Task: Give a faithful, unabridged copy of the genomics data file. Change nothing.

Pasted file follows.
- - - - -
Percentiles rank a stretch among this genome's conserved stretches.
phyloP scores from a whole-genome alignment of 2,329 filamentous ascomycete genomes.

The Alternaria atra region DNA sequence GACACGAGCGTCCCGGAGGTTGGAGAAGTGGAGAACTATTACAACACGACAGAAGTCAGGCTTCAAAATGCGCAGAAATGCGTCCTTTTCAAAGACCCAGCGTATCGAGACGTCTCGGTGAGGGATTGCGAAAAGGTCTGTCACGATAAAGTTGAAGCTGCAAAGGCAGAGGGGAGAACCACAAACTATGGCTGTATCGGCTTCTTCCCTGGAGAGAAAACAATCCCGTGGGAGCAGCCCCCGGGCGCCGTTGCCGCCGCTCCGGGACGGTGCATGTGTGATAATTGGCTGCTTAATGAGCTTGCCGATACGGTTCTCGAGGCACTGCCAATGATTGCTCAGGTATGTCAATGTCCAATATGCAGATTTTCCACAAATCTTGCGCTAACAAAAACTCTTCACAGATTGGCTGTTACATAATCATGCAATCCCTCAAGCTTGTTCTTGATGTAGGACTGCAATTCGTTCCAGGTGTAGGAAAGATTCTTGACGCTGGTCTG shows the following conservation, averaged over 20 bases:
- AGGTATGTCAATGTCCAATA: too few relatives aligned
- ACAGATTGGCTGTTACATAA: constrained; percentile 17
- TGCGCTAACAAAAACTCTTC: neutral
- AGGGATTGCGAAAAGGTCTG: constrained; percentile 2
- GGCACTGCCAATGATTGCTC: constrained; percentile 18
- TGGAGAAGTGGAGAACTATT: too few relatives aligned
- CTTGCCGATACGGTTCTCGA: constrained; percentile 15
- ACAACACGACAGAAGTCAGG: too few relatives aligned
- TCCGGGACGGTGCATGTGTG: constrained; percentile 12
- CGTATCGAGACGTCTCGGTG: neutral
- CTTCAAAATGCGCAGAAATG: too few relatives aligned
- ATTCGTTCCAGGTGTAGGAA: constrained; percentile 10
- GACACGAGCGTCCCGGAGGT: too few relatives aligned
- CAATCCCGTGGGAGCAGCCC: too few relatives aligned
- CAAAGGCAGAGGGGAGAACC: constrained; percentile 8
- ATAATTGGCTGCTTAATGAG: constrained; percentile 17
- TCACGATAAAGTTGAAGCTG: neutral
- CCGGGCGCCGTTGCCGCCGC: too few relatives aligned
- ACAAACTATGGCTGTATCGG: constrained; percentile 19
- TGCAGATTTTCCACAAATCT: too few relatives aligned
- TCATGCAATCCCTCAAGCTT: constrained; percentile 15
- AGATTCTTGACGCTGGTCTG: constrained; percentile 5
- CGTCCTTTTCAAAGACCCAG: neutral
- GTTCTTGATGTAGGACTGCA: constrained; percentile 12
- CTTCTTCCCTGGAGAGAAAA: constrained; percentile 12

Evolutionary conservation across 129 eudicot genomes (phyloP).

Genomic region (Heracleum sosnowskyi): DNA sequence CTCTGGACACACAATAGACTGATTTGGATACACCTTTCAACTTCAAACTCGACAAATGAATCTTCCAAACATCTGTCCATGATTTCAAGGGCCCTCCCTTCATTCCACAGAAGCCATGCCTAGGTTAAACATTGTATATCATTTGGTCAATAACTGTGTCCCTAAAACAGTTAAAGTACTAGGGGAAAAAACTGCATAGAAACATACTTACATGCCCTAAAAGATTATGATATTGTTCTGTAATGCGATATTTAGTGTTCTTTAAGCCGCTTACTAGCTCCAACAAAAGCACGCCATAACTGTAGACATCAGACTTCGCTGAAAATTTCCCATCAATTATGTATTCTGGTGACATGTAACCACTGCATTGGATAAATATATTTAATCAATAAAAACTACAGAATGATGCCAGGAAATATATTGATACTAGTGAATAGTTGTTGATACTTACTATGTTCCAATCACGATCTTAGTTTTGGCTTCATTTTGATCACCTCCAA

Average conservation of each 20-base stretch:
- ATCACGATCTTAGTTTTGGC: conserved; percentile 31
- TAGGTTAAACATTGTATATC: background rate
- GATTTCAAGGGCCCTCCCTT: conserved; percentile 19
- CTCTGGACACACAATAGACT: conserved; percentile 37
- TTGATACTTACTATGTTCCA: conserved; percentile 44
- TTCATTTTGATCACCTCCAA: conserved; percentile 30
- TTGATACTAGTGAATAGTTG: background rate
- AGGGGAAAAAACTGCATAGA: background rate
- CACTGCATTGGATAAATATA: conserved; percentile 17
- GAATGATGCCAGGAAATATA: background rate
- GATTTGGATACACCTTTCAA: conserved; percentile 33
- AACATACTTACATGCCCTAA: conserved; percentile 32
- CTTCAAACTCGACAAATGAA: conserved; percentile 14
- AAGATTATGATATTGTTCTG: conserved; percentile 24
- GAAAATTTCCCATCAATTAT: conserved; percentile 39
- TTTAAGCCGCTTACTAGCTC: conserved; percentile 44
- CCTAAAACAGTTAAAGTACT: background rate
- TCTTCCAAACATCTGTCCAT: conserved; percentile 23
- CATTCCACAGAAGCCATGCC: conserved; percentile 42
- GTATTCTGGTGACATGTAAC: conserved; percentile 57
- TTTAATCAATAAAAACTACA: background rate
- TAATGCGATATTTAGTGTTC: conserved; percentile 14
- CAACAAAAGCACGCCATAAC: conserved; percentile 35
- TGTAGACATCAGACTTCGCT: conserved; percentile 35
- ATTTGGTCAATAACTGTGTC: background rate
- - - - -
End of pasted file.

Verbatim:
Percentiles rank a stretch among this genome's conserved stretches.
phyloP scores from a whole-genome alignment of 2,329 filamentous ascomycete genomes.

The Alternaria atra region DNA sequence GACACGAGCGTCCCGGAGGTTGGAGAAGTGGAGAACTATTACAACACGACAGAAGTCAGGCTTCAAAATGCGCAGAAATGCGTCCTTTTCAAAGACCCAGCGTATCGAGACGTCTCGGTGAGGGATTGCGAAAAGGTCTGTCACGATAAAGTTGAAGCTGCAAAGGCAGAGGGGAGAACCACAAACTATGGCTGTATCGGCTTCTTCCCTGGAGAGAAAACAATCCCGTGGGAGCAGCCCCCGGGCGCCGTTGCCGCCGCTCCGGGACGGTGCATGTGTGATAATTGGCTGCTTAATGAGCTTGCCGATACGGTTCTCGAGGCACTGCCAATGATTGCTCAGGTATGTCAATGTCCAATATGCAGATTTTCCACAAATCTTGCGCTAACAAAAACTCTTCACAGATTGGCTGTTACATAATCATGCAATCCCTCAAGCTTGTTCTTGATGTAGGACTGCAATTCGTTCCAGGTGTAGGAAAGATTCTTGACGCTGGTCTG shows the following conservation, averaged over 20 bases:
- AGGTATGTCAATGTCCAATA: too few relatives aligned
- ACAGATTGGCTGTTACATAA: constrained; percentile 17
- TGCGCTAACAAAAACTCTTC: neutral
- AGGGATTGCGAAAAGGTCTG: constrained; percentile 2
- GGCACTGCCAATGATTGCTC: constrained; percentile 18
- TGGAGAAGTGGAGAACTATT: too few relatives aligned
- CTTGCCGATACGGTTCTCGA: constrained; percentile 15
- ACAACACGACAGAAGTCAGG: too few relatives aligned
- TCCGGGACGGTGCATGTGTG: constrained; percentile 12
- CGTATCGAGACGTCTCGGTG: neutral
- CTTCAAAATGCGCAGAAATG: too few relatives aligned
- ATTCGTTCCAGGTGTAGGAA: constrained; percentile 10
- GACACGAGCGTCCCGGAGGT: too few relatives aligned
- CAATCCCGTGGGAGCAGCCC: too few relatives aligned
- CAAAGGCAGAGGGGAGAACC: constrained; percentile 8
- ATAATTGGCTGCTTAATGAG: constrained; percentile 17
- TCACGATAAAGTTGAAGCTG: neutral
- CCGGGCGCCGTTGCCGCCGC: too few relatives aligned
- ACAAACTATGGCTGTATCGG: constrained; percentile 19
- TGCAGATTTTCCACAAATCT: too few relatives aligned
- TCATGCAATCCCTCAAGCTT: constrained; percentile 15
- AGATTCTTGACGCTGGTCTG: constrained; percentile 5
- CGTCCTTTTCAAAGACCCAG: neutral
- GTTCTTGATGTAGGACTGCA: constrained; percentile 12
- CTTCTTCCCTGGAGAGAAAA: constrained; percentile 12

Evolutionary conservation across 129 eudicot genomes (phyloP).

Genomic region (Heracleum sosnowskyi): DNA sequence CTCTGGACACACAATAGACTGATTTGGATACACCTTTCAACTTCAAACTCGACAAATGAATCTTCCAAACATCTGTCCATGATTTCAAGGGCCCTCCCTTCATTCCACAGAAGCCATGCCTAGGTTAAACATTGTATATCATTTGGTCAATAACTGTGTCCCTAAAACAGTTAAAGTACTAGGGGAAAAAACTGCATAGAAACATACTTACATGCCCTAAAAGATTATGATATTGTTCTGTAATGCGATATTTAGTGTTCTTTAAGCCGCTTACTAGCTCCAACAAAAGCACGCCATAACTGTAGACATCAGACTTCGCTGAAAATTTCCCATCAATTATGTATTCTGGTGACATGTAACCACTGCATTGGATAAATATATTTAATCAATAAAAACTACAGAATGATGCCAGGAAATATATTGATACTAGTGAATAGTTGTTGATACTTACTATGTTCCAATCACGATCTTAGTTTTGGCTTCATTTTGATCACCTCCAA

Average conservation of each 20-base stretch:
- ATCACGATCTTAGTTTTGGC: conserved; percentile 31
- TAGGTTAAACATTGTATATC: background rate
- GATTTCAAGGGCCCTCCCTT: conserved; percentile 19
- CTCTGGACACACAATAGACT: conserved; percentile 37
- TTGATACTTACTATGTTCCA: conserved; percentile 44
- TTCATTTTGATCACCTCCAA: conserved; percentile 30
- TTGATACTAGTGAATAGTTG: background rate
- AGGGGAAAAAACTGCATAGA: background rate
- CACTGCATTGGATAAATATA: conserved; percentile 17
- GAATGATGCCAGGAAATATA: background rate
- GATTTGGATACACCTTTCAA: conserved; percentile 33
- AACATACTTACATGCCCTAA: conserved; percentile 32
- CTTCAAACTCGACAAATGAA: conserved; percentile 14
- AAGATTATGATATTGTTCTG: conserved; percentile 24
- GAAAATTTCCCATCAATTAT: conserved; percentile 39
- TTTAAGCCGCTTACTAGCTC: conserved; percentile 44
- CCTAAAACAGTTAAAGTACT: background rate
- TCTTCCAAACATCTGTCCAT: conserved; percentile 23
- CATTCCACAGAAGCCATGCC: conserved; percentile 42
- GTATTCTGGTGACATGTAAC: conserved; percentile 57
- TTTAATCAATAAAAACTACA: background rate
- TAATGCGATATTTAGTGTTC: conserved; percentile 14
- CAACAAAAGCACGCCATAAC: conserved; percentile 35
- TGTAGACATCAGACTTCGCT: conserved; percentile 35
- ATTTGGTCAATAACTGTGTC: background rate